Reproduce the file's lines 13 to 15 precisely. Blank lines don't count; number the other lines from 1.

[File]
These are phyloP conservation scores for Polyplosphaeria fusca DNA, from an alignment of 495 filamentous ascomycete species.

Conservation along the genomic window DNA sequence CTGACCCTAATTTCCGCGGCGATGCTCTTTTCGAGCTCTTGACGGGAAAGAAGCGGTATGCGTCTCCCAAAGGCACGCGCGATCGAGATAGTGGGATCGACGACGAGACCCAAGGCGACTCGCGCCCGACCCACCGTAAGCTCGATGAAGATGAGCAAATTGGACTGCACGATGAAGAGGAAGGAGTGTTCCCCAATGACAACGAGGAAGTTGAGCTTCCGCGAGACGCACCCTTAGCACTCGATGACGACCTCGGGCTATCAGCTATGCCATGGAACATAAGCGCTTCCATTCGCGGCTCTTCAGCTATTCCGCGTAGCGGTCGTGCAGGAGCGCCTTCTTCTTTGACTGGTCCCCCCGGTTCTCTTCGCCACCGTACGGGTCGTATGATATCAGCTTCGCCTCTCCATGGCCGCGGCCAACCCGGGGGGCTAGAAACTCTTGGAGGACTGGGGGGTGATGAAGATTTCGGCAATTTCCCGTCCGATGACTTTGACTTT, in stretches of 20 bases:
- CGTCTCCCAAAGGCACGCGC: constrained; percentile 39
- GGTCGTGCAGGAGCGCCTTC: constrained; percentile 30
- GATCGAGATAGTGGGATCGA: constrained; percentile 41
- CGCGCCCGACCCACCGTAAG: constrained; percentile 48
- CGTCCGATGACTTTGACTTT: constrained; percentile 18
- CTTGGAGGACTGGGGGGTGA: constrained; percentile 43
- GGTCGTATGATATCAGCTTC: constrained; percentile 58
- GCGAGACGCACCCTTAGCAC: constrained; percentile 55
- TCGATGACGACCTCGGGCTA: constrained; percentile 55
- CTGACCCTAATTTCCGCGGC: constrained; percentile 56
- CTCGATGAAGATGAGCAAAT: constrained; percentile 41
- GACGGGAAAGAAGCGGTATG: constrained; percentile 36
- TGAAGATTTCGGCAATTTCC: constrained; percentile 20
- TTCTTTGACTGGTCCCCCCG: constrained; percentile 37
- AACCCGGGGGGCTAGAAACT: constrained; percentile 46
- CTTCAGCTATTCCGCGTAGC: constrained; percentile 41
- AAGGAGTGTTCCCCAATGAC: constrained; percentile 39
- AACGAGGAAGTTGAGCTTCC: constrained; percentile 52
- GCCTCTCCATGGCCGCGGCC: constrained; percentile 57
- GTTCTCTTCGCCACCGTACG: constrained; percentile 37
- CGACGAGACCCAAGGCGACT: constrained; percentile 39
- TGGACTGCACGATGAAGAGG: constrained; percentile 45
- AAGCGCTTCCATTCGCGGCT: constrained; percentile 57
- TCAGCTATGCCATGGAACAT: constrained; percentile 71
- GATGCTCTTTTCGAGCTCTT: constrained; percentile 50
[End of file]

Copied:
- CTCGATGAAGATGAGCAAAT: constrained; percentile 41
- GACGGGAAAGAAGCGGTATG: constrained; percentile 36
- TGAAGATTTCGGCAATTTCC: constrained; percentile 20